THE WASHINGTON FOREIGN PRESS CENTER, WASHINGTON, D.C.
MODERATOR: Hello, everybody. Good morning. My name is Olga Bashbush. I’m the program officer for the East Asia and Pacific region here at the Washington Foreign Press Center. I also want to acknowledge our colleagues at the New York Foreign Press Center. They also have a group of Japanese journalists joining us for this briefing with Deputy Assistant Secretary Marc Knapper.
This briefing will not be livestreamed. However, after the briefing we will produce a transcript, like normal. We will also provide a high-quality video that you can download on DVIDS. I also want to welcome our guests from the Department of State here today. And I’m sorry, please excuse my voice; I will do the best I can to moderate this discussion. When it’s time to ask questions, if you can please stand up and state your name and outlet clearly for the transcript.
And with that, I would like to introduce DAS Marc Knapper. Thank you.
MR KNAPPER: Thanks very much, Olga, and our colleagues here at the Foreign Press Center, and thank you all for coming out this morning. It’s really a pleasure to be here. Actually, I’m ashamed to say it’s my first time here at the Foreign Press Center, and hopefully not the last. But it’s really nice to have this opportunity to meet with you all. It’s good to see some friendly faces out there. But the purpose today, I’m going to give a few remarks, but then of course want to open it up to questions, hear what’s on your minds, do my best to answer.
But the purpose is to talk a little bit about – I had a recent trip to Tokyo on the occasion of the 60th anniversary of the signing of the U.S.-Japan Security Treaty. So I wanted to discuss that a little bit, and then of course we can open it up to a broader discussion.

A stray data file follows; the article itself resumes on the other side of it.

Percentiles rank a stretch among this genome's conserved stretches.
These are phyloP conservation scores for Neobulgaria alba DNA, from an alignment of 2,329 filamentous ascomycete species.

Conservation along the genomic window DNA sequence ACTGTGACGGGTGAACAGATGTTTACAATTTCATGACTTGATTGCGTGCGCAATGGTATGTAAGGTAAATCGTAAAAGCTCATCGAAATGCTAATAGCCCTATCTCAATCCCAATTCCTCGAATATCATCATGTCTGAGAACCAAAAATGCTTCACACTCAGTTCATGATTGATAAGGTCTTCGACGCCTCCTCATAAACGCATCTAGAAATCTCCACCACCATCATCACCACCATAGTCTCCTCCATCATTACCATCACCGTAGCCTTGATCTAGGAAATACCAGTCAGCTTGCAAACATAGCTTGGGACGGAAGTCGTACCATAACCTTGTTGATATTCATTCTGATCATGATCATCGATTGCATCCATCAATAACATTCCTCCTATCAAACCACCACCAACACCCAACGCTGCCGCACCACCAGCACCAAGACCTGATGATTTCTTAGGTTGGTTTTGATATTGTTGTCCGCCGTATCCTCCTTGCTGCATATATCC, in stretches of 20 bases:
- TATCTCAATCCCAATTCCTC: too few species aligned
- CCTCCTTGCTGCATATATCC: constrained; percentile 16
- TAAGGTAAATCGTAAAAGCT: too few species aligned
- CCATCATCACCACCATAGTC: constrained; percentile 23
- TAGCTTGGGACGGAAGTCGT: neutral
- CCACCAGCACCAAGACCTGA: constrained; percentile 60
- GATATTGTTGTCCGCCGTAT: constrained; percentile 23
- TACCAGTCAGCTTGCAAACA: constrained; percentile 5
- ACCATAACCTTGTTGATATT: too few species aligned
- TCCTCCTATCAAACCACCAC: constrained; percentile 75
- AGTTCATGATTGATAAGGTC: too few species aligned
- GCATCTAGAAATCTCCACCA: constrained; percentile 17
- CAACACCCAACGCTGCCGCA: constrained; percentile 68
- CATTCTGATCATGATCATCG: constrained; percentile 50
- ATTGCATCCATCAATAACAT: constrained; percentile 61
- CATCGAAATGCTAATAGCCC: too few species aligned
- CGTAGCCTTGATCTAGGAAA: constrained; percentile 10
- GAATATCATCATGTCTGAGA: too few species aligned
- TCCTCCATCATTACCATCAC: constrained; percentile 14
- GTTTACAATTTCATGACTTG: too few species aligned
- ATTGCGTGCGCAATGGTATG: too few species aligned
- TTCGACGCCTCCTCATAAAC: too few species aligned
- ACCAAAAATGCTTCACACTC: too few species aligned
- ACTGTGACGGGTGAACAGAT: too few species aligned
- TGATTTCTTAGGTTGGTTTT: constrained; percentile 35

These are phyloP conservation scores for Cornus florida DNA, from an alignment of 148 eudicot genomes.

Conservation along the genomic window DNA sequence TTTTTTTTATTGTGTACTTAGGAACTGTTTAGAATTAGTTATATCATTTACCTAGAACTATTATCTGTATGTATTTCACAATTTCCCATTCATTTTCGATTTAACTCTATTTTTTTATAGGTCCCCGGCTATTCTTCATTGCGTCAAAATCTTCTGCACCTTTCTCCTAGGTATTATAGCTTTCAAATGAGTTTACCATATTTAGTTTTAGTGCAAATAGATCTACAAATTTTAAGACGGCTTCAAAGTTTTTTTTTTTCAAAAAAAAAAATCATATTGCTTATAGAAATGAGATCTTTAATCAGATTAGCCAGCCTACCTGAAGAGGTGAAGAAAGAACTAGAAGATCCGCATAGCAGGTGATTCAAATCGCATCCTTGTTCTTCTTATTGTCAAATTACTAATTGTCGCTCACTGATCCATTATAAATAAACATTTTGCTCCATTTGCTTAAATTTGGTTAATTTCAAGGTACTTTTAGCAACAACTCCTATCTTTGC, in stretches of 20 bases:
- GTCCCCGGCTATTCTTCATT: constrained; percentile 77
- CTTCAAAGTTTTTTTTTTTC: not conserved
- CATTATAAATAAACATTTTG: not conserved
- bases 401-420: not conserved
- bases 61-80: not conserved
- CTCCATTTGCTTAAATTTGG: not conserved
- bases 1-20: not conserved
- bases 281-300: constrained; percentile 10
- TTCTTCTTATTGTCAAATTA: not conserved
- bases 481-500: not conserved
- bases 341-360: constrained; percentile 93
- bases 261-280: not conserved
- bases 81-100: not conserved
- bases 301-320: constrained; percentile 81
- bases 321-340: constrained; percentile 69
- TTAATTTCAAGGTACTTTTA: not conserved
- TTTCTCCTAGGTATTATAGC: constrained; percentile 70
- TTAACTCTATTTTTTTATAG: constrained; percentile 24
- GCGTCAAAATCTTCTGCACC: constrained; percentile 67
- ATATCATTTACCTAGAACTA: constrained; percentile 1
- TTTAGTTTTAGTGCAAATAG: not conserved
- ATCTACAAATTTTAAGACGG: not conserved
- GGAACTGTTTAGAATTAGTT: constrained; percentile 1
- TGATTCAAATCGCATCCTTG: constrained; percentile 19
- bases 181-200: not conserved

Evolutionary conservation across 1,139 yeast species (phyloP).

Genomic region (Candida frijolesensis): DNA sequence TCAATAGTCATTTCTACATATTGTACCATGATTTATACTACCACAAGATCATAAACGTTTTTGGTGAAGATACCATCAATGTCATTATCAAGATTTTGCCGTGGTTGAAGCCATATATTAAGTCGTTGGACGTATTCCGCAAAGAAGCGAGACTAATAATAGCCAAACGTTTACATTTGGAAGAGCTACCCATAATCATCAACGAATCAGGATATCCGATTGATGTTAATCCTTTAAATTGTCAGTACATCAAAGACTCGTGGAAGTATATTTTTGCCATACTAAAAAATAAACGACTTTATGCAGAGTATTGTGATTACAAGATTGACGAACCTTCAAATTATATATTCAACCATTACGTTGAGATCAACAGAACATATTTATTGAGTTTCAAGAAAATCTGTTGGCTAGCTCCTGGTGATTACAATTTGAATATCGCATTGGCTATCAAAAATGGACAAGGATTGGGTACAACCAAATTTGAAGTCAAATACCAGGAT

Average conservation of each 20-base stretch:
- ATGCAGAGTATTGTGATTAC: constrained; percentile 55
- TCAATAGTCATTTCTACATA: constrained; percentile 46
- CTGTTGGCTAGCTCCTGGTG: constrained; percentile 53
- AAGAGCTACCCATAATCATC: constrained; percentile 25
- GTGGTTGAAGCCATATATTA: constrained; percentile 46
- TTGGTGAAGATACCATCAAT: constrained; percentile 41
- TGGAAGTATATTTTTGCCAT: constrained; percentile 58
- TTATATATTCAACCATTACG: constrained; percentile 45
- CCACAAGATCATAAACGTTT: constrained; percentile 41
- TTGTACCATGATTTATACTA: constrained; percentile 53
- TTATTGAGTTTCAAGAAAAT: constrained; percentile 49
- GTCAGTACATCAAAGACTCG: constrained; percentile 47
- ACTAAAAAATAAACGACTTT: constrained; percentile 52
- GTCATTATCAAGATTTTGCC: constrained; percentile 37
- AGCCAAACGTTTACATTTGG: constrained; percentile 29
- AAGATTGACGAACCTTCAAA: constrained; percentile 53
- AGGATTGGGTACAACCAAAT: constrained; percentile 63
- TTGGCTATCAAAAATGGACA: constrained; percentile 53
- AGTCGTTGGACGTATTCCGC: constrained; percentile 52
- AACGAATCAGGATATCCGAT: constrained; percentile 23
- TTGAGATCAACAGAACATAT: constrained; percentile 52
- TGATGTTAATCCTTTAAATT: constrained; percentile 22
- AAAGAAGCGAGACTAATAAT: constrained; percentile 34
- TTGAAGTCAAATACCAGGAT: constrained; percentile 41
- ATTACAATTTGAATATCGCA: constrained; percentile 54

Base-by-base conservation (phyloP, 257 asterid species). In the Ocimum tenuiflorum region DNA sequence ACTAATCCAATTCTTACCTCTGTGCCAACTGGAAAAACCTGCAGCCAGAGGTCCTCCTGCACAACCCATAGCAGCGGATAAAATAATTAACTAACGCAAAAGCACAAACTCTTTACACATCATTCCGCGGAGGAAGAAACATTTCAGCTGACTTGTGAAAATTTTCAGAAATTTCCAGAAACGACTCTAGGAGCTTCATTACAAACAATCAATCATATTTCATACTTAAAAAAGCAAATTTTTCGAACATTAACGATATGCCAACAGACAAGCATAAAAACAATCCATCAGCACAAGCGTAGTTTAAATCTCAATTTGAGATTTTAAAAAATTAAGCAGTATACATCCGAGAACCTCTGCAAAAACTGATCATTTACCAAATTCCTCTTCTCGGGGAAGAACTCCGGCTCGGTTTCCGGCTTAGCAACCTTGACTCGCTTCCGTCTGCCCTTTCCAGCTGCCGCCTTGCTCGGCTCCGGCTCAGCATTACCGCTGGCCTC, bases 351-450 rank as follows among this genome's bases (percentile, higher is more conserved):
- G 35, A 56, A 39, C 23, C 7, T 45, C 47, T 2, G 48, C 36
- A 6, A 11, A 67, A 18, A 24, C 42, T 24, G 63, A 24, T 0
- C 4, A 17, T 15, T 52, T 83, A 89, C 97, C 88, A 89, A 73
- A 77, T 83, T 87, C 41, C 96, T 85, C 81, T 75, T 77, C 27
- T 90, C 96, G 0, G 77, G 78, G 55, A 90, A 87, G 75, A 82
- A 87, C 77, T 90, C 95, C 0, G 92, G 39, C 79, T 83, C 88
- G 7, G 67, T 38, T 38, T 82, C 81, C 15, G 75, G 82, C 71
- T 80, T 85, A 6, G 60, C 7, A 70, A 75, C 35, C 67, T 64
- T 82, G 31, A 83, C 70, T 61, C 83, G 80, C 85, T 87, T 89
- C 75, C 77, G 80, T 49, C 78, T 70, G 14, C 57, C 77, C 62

But really – so it was on Sunday, the 19th, was the actual 60th anniversary of the signing. And this was a really – it was a really meaningful occasion. I don’t think I have to get into too much detail about the origins of the treaty, but suffice to say this was a 60 years – kanreki – of this very important relationship, and it was – just the fact, just to give you a picture of what it was like, this event that Prime Minister Abe hosted, we had very significant figures from both countries there. Interestingly, the granddaughter of President Eisenhower was there. Of course, her – President Eisenhower and Prime Minister Abe’s grandfather, Prime Minister Kishi, were the ones who signed this treaty. And so to have both of them, the grandchildren of these two leaders there, was really, really something.
But it gave us this occasion to celebrate the alliance. It really gave us an occasion to take a step back and think about sort of the origins of the alliance and what it’s gone through, where it is today, and to consider where we want to take it in the future.
Of course, when the treaty was first signed, it was practically the height of the Cold War. The main threat, the main challenge to both of our countries was the Soviet Union, international communism. And through six decades, as the threat evolved, as the threat changed, as the challenges – new challenges emerged, the alliance evolved as well. The alliance adapted to new and different challenges. And so whereas once the main challenge, the main threat we faced was that of the Soviet Union, of course, now we face multiple challenges across multiple domains, everything from challenges in the Middle East to challenges in the Indo-Pacific. And our alliance, thanks to leaders in both countries over the years, the alliance has adapted to meet these challenges.
And so, for example, if you look at the recent decision by Prime Minister Abe and the Japanese Government to dispatch Maritime Self-Defense Force assets to the Gulf of Oman and the Arabian Sea in an effort to support the International Maritime Security Construct – I mean, this really does represent, I think, just one aspect of the kind of alliance that we have, the kind of alliance in which the U.S. and Japan work together to meet shared challenges, to meet shared threats. And the reason we’re able to do this, and the reason this alliance has evolved as it has over the years – it’s not just about shared interests; of course we have shared interests. Whether it’s maintaining peace, stability, and prosperity in the region, whether it’s about ensuring the free flow of commerce — whether it’s in the Indian Ocean and the Strait of Malacca, or the Western Pacific — whether our shared interest is peace and stability on the Korean Peninsula – these are shared interests.